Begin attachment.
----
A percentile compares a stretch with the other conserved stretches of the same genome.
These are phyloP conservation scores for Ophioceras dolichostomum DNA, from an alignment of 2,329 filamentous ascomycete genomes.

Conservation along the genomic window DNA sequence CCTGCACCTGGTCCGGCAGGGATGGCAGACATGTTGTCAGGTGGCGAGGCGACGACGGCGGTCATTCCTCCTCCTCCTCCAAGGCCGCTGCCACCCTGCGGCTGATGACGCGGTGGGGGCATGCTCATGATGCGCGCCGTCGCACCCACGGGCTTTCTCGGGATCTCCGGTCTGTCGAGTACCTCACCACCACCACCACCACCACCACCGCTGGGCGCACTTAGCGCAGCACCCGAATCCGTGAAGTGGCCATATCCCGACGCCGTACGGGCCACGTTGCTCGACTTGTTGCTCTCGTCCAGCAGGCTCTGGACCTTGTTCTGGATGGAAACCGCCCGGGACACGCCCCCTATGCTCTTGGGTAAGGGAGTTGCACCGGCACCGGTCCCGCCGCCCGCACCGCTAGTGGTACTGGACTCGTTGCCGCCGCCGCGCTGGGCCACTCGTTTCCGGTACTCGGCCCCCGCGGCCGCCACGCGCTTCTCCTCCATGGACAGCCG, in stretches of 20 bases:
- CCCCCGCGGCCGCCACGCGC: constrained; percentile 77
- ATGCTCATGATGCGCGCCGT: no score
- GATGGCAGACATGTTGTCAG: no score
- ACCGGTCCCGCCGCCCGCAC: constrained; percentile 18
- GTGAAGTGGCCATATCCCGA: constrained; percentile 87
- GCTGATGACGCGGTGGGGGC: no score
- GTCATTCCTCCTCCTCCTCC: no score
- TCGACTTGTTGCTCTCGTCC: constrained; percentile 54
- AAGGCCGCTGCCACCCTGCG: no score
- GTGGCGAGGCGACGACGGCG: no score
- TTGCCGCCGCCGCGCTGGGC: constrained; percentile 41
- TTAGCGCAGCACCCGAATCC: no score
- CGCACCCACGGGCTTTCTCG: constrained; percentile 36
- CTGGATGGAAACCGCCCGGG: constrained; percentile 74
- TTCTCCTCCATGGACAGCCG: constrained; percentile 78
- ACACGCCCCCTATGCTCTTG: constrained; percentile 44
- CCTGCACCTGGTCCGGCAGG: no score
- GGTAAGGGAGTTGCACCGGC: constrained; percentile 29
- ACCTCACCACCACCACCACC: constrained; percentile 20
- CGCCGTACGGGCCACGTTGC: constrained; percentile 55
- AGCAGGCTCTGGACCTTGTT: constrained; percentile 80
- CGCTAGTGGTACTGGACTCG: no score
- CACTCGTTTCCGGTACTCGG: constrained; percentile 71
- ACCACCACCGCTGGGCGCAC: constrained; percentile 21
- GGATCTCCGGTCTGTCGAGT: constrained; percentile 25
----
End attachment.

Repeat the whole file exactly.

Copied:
A percentile compares a stretch with the other conserved stretches of the same genome.
These are phyloP conservation scores for Ophioceras dolichostomum DNA, from an alignment of 2,329 filamentous ascomycete genomes.

Conservation along the genomic window DNA sequence CCTGCACCTGGTCCGGCAGGGATGGCAGACATGTTGTCAGGTGGCGAGGCGACGACGGCGGTCATTCCTCCTCCTCCTCCAAGGCCGCTGCCACCCTGCGGCTGATGACGCGGTGGGGGCATGCTCATGATGCGCGCCGTCGCACCCACGGGCTTTCTCGGGATCTCCGGTCTGTCGAGTACCTCACCACCACCACCACCACCACCACCGCTGGGCGCACTTAGCGCAGCACCCGAATCCGTGAAGTGGCCATATCCCGACGCCGTACGGGCCACGTTGCTCGACTTGTTGCTCTCGTCCAGCAGGCTCTGGACCTTGTTCTGGATGGAAACCGCCCGGGACACGCCCCCTATGCTCTTGGGTAAGGGAGTTGCACCGGCACCGGTCCCGCCGCCCGCACCGCTAGTGGTACTGGACTCGTTGCCGCCGCCGCGCTGGGCCACTCGTTTCCGGTACTCGGCCCCCGCGGCCGCCACGCGCTTCTCCTCCATGGACAGCCG, in stretches of 20 bases:
- CCCCCGCGGCCGCCACGCGC: constrained; percentile 77
- ATGCTCATGATGCGCGCCGT: no score
- GATGGCAGACATGTTGTCAG: no score
- ACCGGTCCCGCCGCCCGCAC: constrained; percentile 18
- GTGAAGTGGCCATATCCCGA: constrained; percentile 87
- GCTGATGACGCGGTGGGGGC: no score
- GTCATTCCTCCTCCTCCTCC: no score
- TCGACTTGTTGCTCTCGTCC: constrained; percentile 54
- AAGGCCGCTGCCACCCTGCG: no score
- GTGGCGAGGCGACGACGGCG: no score
- TTGCCGCCGCCGCGCTGGGC: constrained; percentile 41
- TTAGCGCAGCACCCGAATCC: no score
- CGCACCCACGGGCTTTCTCG: constrained; percentile 36
- CTGGATGGAAACCGCCCGGG: constrained; percentile 74
- TTCTCCTCCATGGACAGCCG: constrained; percentile 78
- ACACGCCCCCTATGCTCTTG: constrained; percentile 44
- CCTGCACCTGGTCCGGCAGG: no score
- GGTAAGGGAGTTGCACCGGC: constrained; percentile 29
- ACCTCACCACCACCACCACC: constrained; percentile 20
- CGCCGTACGGGCCACGTTGC: constrained; percentile 55
- AGCAGGCTCTGGACCTTGTT: constrained; percentile 80
- CGCTAGTGGTACTGGACTCG: no score
- CACTCGTTTCCGGTACTCGG: constrained; percentile 71
- ACCACCACCGCTGGGCGCAC: constrained; percentile 21
- GGATCTCCGGTCTGTCGAGT: constrained; percentile 25